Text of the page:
The Trump Administration recently passed a comprehensive tax reform package, which includes restrictions on state and local tax (“SALT”) deductions from federal income returns.1 For the fiscal year 2017, the Internal Revenue Code permits deductions for state, local, and foreign taxes relating to income and property taxes.2 Proponents argue that restriction of the deduction will provide the federal government with revenue that is otherwise lost to wealthy claimants.3 Opponents argue that restriction of the deduction will impose double taxation in all states collecting high taxes and will unduly burden their taxpayers compared to states with lower taxes.4 It is unlikely that state governments will be able to timely readjust their tax rates to reduce the effects of double taxation on their residents. As such, corporate and individual taxpayers will maneuver to exploit other tax deductions. However, the Internal Revenue Service (“IRS”) and state auditors will be pressured to collect more revenue to support their respective government apparatuses and will more closely scrutinize deduction claims. Thus, the elimination of the SALT deduction could signal a rise in tax litigation as agencies challenge these deductions claims.
Proponents might argue that the value of the SALT tax deductions is exaggerated. Admittedly, a narrow set of taxpayers claim the deduction. The SALT deduction has been consistently available since the first federal income taxes were collected under the Revenue Act of 1913.5 Today, only one-third of U.S. taxpayers claim a SALT deduction.6 Generally, higher-income taxpayers claim the deduction more frequently than lower-income taxpayers; taxpayers with incomes exceeding $100,000 claimed 75% of the aggregate dollar amount of SALT deductions in 2014.7 In contrast, that same year saw only 10% of taxpayers with incomes less than $50,000 claiming the SALT deduction.8 While higher-income taxpayers are more likely to take a SALT deduction, the federal individual Alternative Minimum Tax (“AMT”) limits the benefit for many wealthy claimants.9 The AMT is a parallel tax system that applies to certain classes of taxpayers who must calculate their gross income on both the standard income tax system and the AMT system and pay the greater amount.10 The AMT system does not permit SALT deductions, so the benefit of the deductions to wealthy taxpayers is not overly broad.11 While not every taxpayer is able to make use of SALT deductions, a wider class of taxpayers can still benefit from them. State and local governments use tax revenues to invest in locally tailored social services, such as education and local infrastructure.12 Lower-income and other taxpayers can also vote in state elections and referendums to influence state tax and allocation policies.13 Given this context, the SALT tax deduction is very crucial to public services and private tax burdens.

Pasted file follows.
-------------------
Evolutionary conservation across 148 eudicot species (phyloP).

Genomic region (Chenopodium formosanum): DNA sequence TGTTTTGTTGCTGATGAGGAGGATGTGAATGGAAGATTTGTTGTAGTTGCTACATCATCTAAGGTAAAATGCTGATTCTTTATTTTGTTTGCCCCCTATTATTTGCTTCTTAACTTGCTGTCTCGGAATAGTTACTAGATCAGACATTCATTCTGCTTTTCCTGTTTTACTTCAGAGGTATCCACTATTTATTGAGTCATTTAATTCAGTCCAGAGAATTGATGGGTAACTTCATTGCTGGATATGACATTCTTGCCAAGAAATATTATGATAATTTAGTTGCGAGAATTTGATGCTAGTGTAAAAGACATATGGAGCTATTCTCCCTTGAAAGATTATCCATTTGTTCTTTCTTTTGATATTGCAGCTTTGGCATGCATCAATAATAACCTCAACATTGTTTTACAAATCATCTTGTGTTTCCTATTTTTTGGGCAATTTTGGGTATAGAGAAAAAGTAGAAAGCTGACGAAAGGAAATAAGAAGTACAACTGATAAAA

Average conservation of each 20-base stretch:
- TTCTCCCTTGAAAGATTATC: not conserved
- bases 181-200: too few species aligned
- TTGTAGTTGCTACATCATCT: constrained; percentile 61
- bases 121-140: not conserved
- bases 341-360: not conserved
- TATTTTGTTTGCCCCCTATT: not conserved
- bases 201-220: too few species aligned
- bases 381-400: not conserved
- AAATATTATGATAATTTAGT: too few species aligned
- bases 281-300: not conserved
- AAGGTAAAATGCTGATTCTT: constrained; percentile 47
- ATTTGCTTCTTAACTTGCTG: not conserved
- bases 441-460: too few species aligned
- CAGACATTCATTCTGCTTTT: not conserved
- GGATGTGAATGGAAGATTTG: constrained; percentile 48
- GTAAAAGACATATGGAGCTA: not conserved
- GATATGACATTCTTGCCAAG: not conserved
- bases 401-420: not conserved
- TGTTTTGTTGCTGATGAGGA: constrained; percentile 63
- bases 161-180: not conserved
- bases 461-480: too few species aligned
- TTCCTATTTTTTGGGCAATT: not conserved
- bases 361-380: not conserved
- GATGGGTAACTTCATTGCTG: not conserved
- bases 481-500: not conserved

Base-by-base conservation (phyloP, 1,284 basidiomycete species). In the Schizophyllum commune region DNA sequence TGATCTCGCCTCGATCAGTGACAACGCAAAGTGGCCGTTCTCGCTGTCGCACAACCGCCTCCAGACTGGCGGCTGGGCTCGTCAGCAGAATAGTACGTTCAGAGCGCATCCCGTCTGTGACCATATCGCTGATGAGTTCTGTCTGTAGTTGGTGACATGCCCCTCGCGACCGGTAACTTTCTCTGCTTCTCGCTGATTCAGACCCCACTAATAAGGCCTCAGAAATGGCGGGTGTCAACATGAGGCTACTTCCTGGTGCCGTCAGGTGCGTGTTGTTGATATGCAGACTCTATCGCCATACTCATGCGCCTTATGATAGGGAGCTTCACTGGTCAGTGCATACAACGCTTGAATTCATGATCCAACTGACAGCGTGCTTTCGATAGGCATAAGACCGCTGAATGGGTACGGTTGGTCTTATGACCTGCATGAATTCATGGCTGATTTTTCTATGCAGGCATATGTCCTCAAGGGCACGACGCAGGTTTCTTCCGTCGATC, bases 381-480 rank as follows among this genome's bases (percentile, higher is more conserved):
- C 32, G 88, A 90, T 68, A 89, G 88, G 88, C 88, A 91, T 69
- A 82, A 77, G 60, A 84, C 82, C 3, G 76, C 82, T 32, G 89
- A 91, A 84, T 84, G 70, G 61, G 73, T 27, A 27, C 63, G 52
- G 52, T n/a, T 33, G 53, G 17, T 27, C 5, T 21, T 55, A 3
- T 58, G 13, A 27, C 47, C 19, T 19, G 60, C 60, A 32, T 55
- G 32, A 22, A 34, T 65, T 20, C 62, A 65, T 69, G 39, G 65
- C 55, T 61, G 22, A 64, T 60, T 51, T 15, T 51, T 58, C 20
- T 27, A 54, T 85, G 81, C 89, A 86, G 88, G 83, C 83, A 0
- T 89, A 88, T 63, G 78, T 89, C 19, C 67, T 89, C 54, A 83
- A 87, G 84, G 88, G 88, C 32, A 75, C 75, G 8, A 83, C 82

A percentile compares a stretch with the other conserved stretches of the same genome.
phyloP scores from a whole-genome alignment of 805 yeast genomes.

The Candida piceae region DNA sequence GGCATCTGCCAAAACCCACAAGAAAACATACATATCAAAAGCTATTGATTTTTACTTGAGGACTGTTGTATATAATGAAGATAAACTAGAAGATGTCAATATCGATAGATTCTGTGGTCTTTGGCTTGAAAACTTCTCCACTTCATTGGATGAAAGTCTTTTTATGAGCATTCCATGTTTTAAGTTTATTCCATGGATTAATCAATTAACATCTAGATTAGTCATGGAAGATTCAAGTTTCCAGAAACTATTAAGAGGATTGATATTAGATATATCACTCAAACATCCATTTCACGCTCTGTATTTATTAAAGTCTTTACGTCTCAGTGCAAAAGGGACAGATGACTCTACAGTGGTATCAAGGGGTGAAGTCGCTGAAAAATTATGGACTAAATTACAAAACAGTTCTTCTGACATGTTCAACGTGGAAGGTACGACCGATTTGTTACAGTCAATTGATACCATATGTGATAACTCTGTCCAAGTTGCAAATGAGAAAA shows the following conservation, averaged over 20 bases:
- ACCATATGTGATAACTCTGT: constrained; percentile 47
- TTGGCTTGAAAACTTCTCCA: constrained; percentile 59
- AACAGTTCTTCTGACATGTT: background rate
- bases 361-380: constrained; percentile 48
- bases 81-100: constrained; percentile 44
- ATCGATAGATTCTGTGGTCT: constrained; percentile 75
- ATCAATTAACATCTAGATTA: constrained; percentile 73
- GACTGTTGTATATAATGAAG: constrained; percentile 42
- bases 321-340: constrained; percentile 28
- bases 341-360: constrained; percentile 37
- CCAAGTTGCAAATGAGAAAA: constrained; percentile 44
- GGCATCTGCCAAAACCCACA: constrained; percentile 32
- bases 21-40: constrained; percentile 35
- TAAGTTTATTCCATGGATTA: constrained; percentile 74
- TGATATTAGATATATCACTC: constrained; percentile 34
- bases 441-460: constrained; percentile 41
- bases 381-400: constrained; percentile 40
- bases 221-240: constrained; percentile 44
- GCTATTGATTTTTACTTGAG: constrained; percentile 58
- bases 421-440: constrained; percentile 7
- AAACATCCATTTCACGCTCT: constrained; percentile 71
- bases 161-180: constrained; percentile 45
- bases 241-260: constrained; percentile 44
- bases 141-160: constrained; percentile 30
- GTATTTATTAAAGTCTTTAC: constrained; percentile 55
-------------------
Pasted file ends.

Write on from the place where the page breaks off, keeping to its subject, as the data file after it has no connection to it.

Congress’ passage of the recent tax bill restricting SALT deduction may lead taxpayers to suffer double taxation during the long response time state governments will likely take in moving to reduce state tax burdens on residents. State legislatures may suffer gridlock because so many competing interests and constituents rely on different social services funded from a finite treasury. Outside of a taxing crisis, states already suffer immense inertia in making an annual budget. For instance, Illinois took two years to approve a budget before the formal Trump Administration tax proposal.14 In deliberating on how to reduce taxes to ease the burden of double taxation on state residents, interest groups likely will clash over whose benefits to cut and by how much. Suburban families might urge legislators to maintain state grants to school districts while farming communities may oppose the reduction of agricultural subsidies.
Given the possibility of these extended political stalemates, taxpayers will have to seek their own solutions to curb their double taxation burdens. Taxpayers could relocate to states with favorable tax rates. However, lower-income individuals likely do not have the means to move. Aside from lacking time and money, they might face other obligations, such as family they want to stay close to and occupations tied to their current locations. Corporate taxpayers might not be able to freely relocate due to a range of business costs.15 Their goodwill and appeal to customers could be tied to the fact that they are local enterprises, and many firms may be unable to complete complex bureaucratic exit strategies, such as filing for incorporation or acquiring property. As such, many taxpayers will have to contend with their double taxation burdens with clever tax planning.